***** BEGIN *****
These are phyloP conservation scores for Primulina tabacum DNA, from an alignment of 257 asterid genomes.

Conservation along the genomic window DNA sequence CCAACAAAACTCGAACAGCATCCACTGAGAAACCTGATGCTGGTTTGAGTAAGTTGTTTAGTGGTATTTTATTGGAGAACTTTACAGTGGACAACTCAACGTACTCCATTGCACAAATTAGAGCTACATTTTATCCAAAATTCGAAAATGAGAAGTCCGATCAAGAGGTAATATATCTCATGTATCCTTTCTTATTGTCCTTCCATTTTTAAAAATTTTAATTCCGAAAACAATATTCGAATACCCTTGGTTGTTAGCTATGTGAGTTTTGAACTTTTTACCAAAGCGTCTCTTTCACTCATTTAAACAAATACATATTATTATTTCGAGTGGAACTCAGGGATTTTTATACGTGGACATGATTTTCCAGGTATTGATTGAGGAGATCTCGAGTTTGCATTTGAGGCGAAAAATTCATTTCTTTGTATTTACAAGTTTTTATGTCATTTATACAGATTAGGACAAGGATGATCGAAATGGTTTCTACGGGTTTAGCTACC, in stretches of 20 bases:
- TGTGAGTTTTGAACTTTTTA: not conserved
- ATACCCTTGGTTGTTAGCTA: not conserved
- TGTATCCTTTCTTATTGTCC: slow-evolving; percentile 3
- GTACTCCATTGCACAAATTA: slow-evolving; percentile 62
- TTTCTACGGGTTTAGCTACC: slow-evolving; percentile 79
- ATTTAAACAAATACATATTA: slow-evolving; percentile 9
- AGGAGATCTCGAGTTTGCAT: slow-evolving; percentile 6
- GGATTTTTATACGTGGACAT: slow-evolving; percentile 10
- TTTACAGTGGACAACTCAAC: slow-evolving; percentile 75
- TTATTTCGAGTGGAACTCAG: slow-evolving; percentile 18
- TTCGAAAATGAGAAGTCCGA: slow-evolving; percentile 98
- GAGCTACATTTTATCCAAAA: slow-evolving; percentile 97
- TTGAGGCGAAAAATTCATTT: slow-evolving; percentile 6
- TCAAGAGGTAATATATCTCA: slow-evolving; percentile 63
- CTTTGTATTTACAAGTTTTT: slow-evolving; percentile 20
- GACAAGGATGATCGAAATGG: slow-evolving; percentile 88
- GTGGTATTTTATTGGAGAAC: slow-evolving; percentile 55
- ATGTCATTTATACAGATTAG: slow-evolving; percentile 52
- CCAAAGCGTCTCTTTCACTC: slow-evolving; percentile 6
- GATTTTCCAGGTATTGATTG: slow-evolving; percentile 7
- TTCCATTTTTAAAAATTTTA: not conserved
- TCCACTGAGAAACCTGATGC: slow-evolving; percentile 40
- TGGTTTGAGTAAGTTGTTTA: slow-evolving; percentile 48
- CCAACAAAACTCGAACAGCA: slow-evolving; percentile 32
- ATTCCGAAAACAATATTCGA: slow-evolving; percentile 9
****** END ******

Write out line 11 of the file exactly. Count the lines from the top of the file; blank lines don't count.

- TTTACAGTGGACAACTCAAC: slow-evolving; percentile 75